How to Train a Difficult Puppy


When you first bring that adorable puppy home you can envisage its funny antics and see yourself smile when it runs around playfully with its tail wagging. You can picture it growing up and becoming a family member and always wanting to please you. Or taking it for long walks and throwing a stick or ball for it to fetch may be something you can see yourself doing in the future.

You may even imagine yourself sitting next to the fire on a cold winter's night and your faithful dog curled at your feet.

Two PuppiesHold that thought for a moment then consider what you probably failed to see. Soiled carpets, ruined furniture, chewed slippers and annoying barking are a few examples that may come to mind. Does that puppy seem just as adorable now? Is the puppy at fault or have these 'terrible things' simply happened because of little or no training? Well, these can often be difficult questions to answer.

If we assume that you have trained the puppy to the best of your ability but it still remains stubbornly disobedient, there is a good chance that you have a difficult puppy.

Like us, dogs have individual personalities and some are more difficult than others to train. Stubborn dogs are common amongst hounds and terriers but can be present in any breed. The one example I can give you here is a Cairn terrier that I once owned a number of years ago. His name was Sandy and he was a great dog that I had the pleasure of owning or rather knowing for many years until he turned grey and passed away.

Sandy was very stubborn. If he didn't want to do something, he wouldn't do it without objecting. I'm sure it became a game between us after a while. His bed was in the hallway underneath the stairs and he usually slept there quite happily. However, whenever we had company or he was just being his stubborn self, he always growled when told to go to bed. It was completely harmless and I guess it was just his way of saying "OK, I'll go but I'm not happy about it."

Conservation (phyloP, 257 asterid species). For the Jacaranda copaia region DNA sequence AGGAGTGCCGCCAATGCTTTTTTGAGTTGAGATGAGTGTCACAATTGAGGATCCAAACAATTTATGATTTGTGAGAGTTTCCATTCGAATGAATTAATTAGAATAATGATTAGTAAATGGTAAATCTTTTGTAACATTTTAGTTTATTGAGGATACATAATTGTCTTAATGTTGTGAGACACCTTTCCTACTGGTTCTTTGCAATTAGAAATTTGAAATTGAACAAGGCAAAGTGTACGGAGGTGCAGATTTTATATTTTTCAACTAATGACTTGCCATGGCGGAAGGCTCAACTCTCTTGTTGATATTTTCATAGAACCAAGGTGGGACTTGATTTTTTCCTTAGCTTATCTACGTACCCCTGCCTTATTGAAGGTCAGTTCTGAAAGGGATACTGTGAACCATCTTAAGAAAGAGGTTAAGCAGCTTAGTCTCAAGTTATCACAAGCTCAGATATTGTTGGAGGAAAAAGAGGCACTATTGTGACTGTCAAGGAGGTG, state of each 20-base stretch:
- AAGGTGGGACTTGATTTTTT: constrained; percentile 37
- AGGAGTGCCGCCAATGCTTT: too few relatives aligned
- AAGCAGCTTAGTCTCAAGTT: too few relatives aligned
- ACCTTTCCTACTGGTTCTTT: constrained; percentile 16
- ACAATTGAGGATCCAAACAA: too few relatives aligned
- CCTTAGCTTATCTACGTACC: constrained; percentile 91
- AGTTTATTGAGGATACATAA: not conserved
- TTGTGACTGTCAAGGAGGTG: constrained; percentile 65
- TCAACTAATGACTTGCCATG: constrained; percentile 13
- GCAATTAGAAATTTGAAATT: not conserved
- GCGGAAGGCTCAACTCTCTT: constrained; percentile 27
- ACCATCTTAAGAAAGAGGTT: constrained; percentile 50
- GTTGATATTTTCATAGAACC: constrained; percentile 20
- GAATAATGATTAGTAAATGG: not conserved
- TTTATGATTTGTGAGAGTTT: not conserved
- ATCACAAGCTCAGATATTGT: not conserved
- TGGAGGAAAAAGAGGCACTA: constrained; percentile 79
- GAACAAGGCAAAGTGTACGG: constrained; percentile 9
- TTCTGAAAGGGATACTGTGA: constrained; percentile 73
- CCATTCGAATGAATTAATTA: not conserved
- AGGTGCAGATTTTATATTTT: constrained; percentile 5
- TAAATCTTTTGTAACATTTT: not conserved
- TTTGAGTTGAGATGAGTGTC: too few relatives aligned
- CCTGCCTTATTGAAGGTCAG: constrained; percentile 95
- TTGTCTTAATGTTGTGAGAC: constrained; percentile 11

Difficult puppies or dogs need confident and experienced owners or trainers. Firmness, persistence and consistency are key to the training of a difficult puppy. Commands should be given in a firm tone and also accompanied with an authoritative body language. Look at the puppy directly when you speak whether it is to chastise or praise. Above all, never give in to the puppy. This will only make it more difficult the next time you want it to obey a command.

If everything you try seems to fail, the best option may be to seek professional advice. This is certainly advisable for some of the bigger breeds and is a better option than abandoning the dog. Unless you are concerned for yourself or your family's safety, before considering something like this, you should check all alternative avenues.

Some behavioural issues have been found to be associated with health problems or bad diet and these can often be helped or sometimes resolved after an examination and advice from a good veterinarian. In other cases, a reputable professional dog trainer is the best solution.

Whatever you decide, never be cruel. And always remember that your puppy or dog is a unique individual and is totally reliant on you. For more information on difficult puppies and dogs and those with behaviour problems you may want to look at Secrets to Dog Training with comprehensive information on the subject.



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